Methods

Data source and sampling design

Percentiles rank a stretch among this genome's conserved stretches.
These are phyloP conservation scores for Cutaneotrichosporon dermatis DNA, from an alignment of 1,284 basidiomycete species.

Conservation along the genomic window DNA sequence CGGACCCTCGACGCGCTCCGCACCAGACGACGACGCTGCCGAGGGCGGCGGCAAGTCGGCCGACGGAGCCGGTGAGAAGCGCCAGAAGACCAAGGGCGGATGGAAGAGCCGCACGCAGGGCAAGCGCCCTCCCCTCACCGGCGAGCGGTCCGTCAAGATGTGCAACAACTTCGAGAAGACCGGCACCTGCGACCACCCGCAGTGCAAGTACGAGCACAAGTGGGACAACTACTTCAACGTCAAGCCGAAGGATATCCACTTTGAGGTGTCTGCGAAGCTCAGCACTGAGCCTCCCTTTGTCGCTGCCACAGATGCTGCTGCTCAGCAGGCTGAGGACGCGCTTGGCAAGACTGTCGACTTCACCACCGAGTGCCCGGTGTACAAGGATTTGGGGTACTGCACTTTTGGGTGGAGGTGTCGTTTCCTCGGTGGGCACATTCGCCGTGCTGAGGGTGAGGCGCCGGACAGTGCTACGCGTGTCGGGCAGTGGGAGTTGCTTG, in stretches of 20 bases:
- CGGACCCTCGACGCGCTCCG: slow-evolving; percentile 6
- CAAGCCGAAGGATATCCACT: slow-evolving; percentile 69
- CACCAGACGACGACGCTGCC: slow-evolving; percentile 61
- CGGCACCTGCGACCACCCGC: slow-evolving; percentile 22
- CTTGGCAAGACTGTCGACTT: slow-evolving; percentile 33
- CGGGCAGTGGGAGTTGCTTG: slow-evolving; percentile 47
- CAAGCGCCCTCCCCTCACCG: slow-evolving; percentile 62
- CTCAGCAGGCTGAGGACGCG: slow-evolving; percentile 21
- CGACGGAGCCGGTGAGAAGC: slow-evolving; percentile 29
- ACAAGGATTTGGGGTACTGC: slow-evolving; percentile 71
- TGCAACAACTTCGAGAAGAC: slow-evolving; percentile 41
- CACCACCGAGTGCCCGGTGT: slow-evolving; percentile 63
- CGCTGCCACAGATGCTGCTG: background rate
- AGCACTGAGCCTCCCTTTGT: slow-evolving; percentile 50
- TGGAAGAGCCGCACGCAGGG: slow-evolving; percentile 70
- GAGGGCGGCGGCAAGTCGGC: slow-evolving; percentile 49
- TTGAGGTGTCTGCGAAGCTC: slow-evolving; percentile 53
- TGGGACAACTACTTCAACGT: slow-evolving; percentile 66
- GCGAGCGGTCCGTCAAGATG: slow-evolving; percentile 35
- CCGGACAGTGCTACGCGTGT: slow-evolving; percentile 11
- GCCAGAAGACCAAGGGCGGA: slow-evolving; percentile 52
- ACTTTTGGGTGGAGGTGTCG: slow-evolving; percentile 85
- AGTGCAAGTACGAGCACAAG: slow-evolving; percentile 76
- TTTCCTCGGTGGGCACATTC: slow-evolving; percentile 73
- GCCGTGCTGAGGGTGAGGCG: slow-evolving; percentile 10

This study was based on the most recent round of the nationally representative cross-sectional household survey, Nepal Multiple Indicator Cluster Survey (MICS) 2019. The survey, conducted jointly by Central Bureau of Statistics and UNICEF, aimed to track the situation of women and children by collecting data on health, education, social protection, environment along with socioeconomic and demographic characteristics of individuals and households. The sampling frame of the 2019 survey round was based on a list of all census wards constructed for the National Population and Housing Census 2011 (updated in 2018 after federalization in Nepal). Nepal MICS 2019 used a multistage, stratified, cluster probability sampling design to establish a representative sample of households at the national and province levels. Within each province, the main sampling strata were defined as urban and rural areas. The sample of households was obtained as follows: (i) a specified number of clusters or census enumeration areas (EAs) were selected systematically with probability proportional to size in each stratum, followed by household listing in selected EAs (ii) households’ sample was drawn from the sampled EAs (25 households per EA) using systematic random sampling. In this round of the survey, 12,800 households were selected from a total of 512 EAs. From this; 12,655 households, 14,805 women (15–49 years) and 5501 men (15–49 years) were successfully interviewed. Further detail about the survey design is available in the Nepal MICS report [21].